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April 9, 2014

Jonathan Tobin: Why Did Kerry Lie About Israeli Blame?

Samuel G. Freedman: A resolution 70 years later for a father's unsettling legacy of ashes from Dachau

Jessica Ivins: A resolution 70 years later for a father's unsettling legacy of ashes from Dachau

Kim Giles: Asking for help is not weakness

Kathy Kristof and Barbara Hoch Marcus: 7 Great Growth Israeli Stocks

Matthew Mientka: How Beans, Peas, And Chickpeas Cleanse Bad Cholesterol and Lowers Risk of Heart Disease

Sabrina Bachai: 5 At-Home Treatments For Headaches

The Kosher Gourmet by Daniel Neman Have yourself a matzo ball: The secrets bubby never told you and recipes she could have never imagined

April 8, 2014

Lori Nawyn: At Your Wit's End and Back: Finding Peace

Susan B. Garland and Rachel L. Sheedy: Strategies Married Couples Can Use to Boost Benefits

David Muhlbaum: Smart Tax Deductions Non-Itemizers Can Claim

Jill Weisenberger, M.S., R.D.N., C.D.E : Before You Lose Your Mental Edge

Dana Dovey: Coffee Drinkers Rejoice! Your Cup Of Joe Can Prevent Death From Liver Disease

Chris Weller: Electric 'Thinking Cap' Puts Your Brain Power Into High Gear

The Kosher Gourmet by Marlene Parrish A gift of hazelnuts keeps giving --- for a variety of nutty recipes: Entree, side, soup, dessert

April 4, 2014

Rabbi David Gutterman: The Word for Nothing Means Everything

Charles Krauthammer: Kerry's folly, Chapter 3

Amy Peterson: A life of love: How to build lasting relationships with your children

John Ericson: Older Women: Save Your Heart, Prevent Stroke Don't Drink Diet

John Ericson: Why 50 million Americans will still have spring allergies after taking meds

Cameron Huddleston: Best and Worst Buys of April 2014

Stacy Rapacon: Great Mutual Funds for Young Investors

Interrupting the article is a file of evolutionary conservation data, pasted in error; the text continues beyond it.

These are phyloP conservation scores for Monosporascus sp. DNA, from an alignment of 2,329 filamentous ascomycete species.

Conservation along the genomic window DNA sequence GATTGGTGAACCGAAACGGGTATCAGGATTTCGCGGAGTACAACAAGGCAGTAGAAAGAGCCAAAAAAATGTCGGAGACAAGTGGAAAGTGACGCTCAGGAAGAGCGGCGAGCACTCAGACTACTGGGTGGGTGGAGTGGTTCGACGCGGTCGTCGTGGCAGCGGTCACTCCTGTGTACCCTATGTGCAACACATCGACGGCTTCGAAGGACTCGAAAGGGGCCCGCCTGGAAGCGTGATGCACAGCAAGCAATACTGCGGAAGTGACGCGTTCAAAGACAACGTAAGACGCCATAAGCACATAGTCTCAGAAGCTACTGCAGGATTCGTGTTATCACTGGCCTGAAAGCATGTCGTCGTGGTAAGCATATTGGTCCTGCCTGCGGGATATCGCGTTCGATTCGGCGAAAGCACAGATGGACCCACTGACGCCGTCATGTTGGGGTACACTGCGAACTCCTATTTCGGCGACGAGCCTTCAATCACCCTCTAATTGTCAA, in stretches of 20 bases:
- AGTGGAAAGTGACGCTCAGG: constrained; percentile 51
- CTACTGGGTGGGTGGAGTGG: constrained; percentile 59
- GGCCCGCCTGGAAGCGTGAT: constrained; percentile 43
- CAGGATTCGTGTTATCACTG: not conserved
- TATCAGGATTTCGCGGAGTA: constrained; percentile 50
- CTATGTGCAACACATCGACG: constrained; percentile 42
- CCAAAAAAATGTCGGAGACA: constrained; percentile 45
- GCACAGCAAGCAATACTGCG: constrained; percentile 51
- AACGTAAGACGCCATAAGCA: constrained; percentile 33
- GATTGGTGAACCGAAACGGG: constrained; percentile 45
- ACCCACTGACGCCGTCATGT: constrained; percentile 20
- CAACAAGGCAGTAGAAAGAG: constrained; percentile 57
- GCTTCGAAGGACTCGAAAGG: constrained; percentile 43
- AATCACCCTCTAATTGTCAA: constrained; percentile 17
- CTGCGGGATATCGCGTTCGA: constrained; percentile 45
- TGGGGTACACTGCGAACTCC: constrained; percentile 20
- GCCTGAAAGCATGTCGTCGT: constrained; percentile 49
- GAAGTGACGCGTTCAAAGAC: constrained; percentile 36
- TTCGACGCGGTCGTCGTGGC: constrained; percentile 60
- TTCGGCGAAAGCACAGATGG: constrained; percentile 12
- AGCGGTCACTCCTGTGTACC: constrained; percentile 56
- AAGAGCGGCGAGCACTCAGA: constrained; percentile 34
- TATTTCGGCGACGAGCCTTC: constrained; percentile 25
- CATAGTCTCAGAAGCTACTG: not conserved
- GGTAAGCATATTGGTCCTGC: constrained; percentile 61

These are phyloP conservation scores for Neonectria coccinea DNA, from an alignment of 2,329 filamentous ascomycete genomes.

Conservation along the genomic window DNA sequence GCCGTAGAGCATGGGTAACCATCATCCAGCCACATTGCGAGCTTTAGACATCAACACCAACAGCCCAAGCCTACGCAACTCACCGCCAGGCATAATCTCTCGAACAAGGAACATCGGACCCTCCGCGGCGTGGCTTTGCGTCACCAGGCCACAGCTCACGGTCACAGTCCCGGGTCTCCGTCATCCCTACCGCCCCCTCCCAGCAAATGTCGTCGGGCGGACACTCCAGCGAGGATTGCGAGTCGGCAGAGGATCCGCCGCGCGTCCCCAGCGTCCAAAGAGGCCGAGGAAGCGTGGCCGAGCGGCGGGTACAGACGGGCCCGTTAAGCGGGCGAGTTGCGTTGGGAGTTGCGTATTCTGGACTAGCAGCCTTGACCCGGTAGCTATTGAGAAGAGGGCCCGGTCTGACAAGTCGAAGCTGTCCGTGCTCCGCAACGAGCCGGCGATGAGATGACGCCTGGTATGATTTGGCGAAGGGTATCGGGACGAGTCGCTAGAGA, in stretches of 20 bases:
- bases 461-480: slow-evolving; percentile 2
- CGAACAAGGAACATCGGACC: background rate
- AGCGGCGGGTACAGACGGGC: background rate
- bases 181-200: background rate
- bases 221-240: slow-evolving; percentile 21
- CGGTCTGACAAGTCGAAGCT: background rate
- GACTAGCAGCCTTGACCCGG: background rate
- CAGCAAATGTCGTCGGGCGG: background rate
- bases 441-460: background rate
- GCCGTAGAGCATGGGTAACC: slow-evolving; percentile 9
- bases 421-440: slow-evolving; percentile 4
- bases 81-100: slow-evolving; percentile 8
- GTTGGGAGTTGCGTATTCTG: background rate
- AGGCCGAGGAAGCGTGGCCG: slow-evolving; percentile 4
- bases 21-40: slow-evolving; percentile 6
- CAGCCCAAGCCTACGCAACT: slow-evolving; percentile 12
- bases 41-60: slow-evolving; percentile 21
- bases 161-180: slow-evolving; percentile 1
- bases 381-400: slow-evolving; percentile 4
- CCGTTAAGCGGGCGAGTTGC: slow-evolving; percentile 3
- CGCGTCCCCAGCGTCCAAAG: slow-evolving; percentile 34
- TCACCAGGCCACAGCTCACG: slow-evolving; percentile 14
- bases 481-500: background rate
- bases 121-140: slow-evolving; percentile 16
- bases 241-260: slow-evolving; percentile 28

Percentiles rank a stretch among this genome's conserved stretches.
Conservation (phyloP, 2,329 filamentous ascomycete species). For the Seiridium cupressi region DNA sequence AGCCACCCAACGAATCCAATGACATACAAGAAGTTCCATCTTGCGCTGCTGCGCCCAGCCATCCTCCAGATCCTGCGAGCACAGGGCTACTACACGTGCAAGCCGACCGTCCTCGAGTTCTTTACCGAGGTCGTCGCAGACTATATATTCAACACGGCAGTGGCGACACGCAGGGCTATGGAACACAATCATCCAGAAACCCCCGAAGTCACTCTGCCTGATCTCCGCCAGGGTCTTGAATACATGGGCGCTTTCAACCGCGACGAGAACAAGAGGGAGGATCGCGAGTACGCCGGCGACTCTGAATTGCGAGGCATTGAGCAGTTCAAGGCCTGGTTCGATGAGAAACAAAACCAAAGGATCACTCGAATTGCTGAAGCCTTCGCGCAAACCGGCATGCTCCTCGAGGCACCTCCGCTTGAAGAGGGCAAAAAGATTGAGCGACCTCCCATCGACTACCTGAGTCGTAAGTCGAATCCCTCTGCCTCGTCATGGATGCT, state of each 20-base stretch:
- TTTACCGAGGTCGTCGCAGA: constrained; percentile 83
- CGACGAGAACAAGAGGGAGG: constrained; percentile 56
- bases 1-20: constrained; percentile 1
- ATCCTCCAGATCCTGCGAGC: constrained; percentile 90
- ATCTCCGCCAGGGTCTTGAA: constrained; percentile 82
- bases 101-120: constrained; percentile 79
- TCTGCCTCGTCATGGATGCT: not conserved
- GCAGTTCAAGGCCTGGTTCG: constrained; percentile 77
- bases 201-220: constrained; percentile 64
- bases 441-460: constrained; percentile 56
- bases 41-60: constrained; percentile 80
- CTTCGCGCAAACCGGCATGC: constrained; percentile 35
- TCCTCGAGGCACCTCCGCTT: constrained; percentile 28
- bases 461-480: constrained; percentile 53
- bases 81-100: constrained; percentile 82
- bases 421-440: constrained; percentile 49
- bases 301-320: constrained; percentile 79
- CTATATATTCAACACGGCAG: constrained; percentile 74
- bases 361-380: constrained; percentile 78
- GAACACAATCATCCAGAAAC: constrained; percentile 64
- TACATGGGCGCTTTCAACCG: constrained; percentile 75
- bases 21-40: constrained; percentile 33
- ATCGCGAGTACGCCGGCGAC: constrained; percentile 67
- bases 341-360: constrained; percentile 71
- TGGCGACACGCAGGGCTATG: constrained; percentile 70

Sarah Boesveld: Teacher keeps promise to mail thousands of former students letters written by their past selves

The Kosher Gourmet by Sharon Thompson Anyone can make a salad, you say. But can they make a great salad? (SECRETS, TESTED TECHNIQUES + 4 RECIPES, INCLUDING DRESSINGS)

April 2, 2014

Paul Greenberg: Death and joy in the spring

Dan Barry: Should South Carolina Jews be forced to maintain this chimney built by Germans serving the Nazis?

Mayra Bitsko: Save me! An alien took over my child's personality

Frank Clayton: Get happy: 20 scientifically proven happiness activities

Susan Scutti: It's Genetic! Obesity and the 'Carb Breakdown' Gene

Lecia Bushak: Why Hand Sanitizer May Actually Harm Your Health

Stacy Rapacon: Great Funds You Can Own for $500 or Less

Cameron Huddleston: 7 Ways to Save on Home Decor

The Kosher Gourmet by Steve Petusevsky Exploring ingredients as edible-stuffed containers (TWO RECIPES + TIPS & TECHINQUES)

Jewish World Review Jan. 17, 2011 / 12 Shevat, 5771

Uniting Congress

By Linda Chavez



http://www.JewishWorldReview.com | The attempted assassination of Rep. Gabrielle Giffords and the murder of six others in Tucson have transfixed the nation for the past week. But as horrific as those events were, Congress has little choice but to move on. There is little Congress can do about what happened in Tucson — or ensure something like it won't ever happen again. It is hubris to believe otherwise. What members of Congress owe their fallen colleague — and the American people — is to return to the business of legislating. And few periods in recent history offered greater legislative challenges than those facing the 112th Congress.